I also have a client who recently completed a two-year project to transform their space into an open office layout completely. They are so pleased with the results that they use their workspace as a model to assist other offices within their organization in making the transition.

So why are some open workspace environments so successful while others don’t work?

I don’t believe there’s one single answer to this question. In the case of my children’s school, the lack of walls led to increased distractions and noise, which meant that teachers couldn’t teach as effectively, and the students had difficulty focusing on their work. While it’s undoubtedly easier to analyze a situation in hindsight, I believe there are ways to determine whether an open office environment is right for your organization BEFORE you invest in a space transition project.

Four Questions to Answer When Considering an Open Office

1. How open can your office be?

When employees in traditional offices are often asked if they can work in an open office, they quickly state that they require privacy for their everyday work. In reality, however, many organizations and professions could work in an open environment IF the right type and number of supporting spaces are provided. Even lawyers and HR professionals, who require very private spaces for confidentiality, can work well in an open office setting when the right mix of private and open space is provided. For example, a large share of computer work can be done in an open, shared area, with getaway booths and conference rooms available for private calls and meetings.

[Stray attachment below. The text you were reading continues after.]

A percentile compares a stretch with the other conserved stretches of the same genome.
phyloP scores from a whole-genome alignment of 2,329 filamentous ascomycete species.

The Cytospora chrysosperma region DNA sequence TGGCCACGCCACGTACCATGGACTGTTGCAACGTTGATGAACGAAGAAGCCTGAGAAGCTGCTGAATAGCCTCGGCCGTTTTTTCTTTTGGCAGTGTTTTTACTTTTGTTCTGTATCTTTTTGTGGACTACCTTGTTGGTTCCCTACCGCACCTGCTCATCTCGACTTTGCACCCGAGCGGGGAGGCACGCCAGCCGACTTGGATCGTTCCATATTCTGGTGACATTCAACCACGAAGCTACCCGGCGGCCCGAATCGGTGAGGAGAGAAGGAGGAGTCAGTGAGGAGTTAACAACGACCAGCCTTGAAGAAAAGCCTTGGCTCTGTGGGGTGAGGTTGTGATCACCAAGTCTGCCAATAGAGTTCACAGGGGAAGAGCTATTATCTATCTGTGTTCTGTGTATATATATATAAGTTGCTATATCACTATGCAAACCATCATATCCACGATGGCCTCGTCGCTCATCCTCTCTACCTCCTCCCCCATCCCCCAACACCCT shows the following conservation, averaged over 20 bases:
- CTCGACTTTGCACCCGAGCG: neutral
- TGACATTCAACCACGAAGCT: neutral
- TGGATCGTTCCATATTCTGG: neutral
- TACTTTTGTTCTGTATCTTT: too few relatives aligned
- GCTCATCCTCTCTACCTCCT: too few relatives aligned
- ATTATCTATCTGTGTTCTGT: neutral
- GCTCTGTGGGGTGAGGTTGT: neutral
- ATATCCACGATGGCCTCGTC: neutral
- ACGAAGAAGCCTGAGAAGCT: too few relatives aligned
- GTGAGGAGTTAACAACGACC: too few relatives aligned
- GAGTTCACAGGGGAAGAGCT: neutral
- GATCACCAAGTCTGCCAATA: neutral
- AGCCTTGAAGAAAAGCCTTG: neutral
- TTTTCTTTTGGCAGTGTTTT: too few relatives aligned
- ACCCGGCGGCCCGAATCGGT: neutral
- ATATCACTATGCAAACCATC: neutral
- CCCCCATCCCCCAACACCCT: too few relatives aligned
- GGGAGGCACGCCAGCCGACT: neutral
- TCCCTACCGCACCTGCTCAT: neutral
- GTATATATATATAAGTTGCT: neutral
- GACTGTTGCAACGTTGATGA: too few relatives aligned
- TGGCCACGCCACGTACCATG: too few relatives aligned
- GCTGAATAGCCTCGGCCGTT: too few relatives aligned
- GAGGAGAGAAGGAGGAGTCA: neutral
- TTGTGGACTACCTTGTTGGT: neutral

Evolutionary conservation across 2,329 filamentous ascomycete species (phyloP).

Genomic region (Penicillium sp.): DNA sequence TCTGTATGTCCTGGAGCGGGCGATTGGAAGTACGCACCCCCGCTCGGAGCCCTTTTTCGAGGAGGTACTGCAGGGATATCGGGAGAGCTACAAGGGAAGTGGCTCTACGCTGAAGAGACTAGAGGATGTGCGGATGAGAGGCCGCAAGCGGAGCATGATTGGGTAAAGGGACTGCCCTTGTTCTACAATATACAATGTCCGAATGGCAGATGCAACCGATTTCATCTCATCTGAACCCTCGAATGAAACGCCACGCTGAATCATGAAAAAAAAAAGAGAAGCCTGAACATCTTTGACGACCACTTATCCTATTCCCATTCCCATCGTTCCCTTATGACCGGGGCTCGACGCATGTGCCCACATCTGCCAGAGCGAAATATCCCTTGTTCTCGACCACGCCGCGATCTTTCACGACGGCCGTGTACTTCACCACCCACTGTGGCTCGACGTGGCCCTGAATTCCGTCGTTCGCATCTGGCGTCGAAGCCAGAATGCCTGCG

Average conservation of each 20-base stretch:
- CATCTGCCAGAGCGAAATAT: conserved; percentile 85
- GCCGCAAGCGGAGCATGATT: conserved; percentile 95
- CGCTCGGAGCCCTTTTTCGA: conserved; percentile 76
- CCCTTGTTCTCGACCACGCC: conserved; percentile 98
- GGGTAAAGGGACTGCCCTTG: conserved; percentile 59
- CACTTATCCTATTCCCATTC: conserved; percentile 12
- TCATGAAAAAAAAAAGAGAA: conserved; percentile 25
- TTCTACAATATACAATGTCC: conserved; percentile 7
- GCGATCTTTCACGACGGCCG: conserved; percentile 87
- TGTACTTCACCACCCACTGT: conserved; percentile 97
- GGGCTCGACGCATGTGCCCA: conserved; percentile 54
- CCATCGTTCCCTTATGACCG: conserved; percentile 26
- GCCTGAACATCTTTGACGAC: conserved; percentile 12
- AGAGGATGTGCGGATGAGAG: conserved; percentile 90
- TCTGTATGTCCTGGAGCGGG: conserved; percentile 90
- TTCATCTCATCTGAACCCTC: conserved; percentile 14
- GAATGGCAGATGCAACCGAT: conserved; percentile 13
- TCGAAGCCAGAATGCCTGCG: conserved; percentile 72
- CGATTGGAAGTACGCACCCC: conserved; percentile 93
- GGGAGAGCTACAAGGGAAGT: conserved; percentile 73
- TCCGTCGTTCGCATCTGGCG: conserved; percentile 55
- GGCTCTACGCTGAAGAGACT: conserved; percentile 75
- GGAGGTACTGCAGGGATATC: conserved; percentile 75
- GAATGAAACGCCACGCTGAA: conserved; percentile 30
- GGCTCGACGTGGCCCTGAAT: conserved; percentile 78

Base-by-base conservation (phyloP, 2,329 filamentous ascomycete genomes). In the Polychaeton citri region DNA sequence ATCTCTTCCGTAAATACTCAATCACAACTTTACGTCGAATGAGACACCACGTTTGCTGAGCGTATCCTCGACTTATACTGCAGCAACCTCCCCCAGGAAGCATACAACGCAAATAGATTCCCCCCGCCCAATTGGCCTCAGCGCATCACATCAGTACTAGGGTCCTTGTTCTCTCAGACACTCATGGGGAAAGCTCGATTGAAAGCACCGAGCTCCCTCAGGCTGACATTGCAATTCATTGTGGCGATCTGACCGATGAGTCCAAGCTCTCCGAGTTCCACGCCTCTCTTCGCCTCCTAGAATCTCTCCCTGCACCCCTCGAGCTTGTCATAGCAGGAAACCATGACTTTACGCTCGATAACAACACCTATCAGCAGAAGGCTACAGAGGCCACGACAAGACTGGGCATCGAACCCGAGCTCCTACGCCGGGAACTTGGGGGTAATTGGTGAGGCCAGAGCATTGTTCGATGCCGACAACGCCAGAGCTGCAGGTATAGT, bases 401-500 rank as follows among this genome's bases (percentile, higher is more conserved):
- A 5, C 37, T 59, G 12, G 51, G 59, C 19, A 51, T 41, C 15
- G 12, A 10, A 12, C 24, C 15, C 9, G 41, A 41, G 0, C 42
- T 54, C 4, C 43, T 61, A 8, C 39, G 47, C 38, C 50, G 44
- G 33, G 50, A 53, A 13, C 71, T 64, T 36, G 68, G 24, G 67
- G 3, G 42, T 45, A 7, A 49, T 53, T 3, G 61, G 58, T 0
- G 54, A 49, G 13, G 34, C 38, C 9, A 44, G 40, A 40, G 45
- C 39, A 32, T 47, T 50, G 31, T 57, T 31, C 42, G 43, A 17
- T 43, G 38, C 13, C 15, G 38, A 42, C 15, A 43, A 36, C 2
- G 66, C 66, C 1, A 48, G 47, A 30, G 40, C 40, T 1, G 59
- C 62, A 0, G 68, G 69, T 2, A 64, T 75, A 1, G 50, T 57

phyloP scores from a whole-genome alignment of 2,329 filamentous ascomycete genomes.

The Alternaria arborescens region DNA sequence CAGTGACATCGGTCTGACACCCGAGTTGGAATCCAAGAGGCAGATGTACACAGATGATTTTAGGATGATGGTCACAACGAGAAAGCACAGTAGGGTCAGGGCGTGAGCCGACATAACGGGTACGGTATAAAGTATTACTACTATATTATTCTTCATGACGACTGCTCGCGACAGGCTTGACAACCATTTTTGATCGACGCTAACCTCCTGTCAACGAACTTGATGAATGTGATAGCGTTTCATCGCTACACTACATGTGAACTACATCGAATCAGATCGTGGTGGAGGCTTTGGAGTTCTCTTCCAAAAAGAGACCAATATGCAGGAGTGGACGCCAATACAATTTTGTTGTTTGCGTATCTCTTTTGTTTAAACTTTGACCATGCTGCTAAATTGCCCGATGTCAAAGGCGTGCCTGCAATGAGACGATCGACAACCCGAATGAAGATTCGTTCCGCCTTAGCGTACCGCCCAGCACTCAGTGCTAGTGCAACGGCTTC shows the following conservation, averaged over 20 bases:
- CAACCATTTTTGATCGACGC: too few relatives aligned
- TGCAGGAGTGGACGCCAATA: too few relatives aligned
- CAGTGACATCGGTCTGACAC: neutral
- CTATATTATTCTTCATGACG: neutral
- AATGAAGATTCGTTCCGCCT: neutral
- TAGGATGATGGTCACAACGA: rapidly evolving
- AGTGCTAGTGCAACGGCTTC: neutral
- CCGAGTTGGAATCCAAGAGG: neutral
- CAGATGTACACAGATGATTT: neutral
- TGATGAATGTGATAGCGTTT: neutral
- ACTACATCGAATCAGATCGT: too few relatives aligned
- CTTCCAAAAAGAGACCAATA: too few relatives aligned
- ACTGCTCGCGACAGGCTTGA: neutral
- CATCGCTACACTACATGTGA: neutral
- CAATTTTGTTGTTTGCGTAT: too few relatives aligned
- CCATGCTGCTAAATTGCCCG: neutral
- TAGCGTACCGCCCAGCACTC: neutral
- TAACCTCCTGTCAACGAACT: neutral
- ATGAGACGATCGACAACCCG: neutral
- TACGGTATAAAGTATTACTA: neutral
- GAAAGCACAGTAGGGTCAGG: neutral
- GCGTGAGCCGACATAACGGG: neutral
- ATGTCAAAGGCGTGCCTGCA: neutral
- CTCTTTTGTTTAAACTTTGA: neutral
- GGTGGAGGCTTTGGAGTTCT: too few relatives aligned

Returning to the physical therapist example above, some might think patients must all be seen in private exam rooms. However, in my physical therapist’s office, there are only two private areas in the entire space – a small room for individual consultations and a larger area for employees only (with one-way glass so the employees can observe patients while retaining some privacy).

Otherwise, the space is entirely open and equipped with mobile workstations and rolling laptop carts so staff can interact with patients in various ways, based upon individual needs and preferences, and share resources. An open office with a flexible configuration is ideal in this type of organization.

You can assess a typical workday in your office and identify the range of tasks that each group of employees performs. Even if private spaces are required, they may be needed for only a portion of the workday, while the rest of the time can be spent in a more open environment.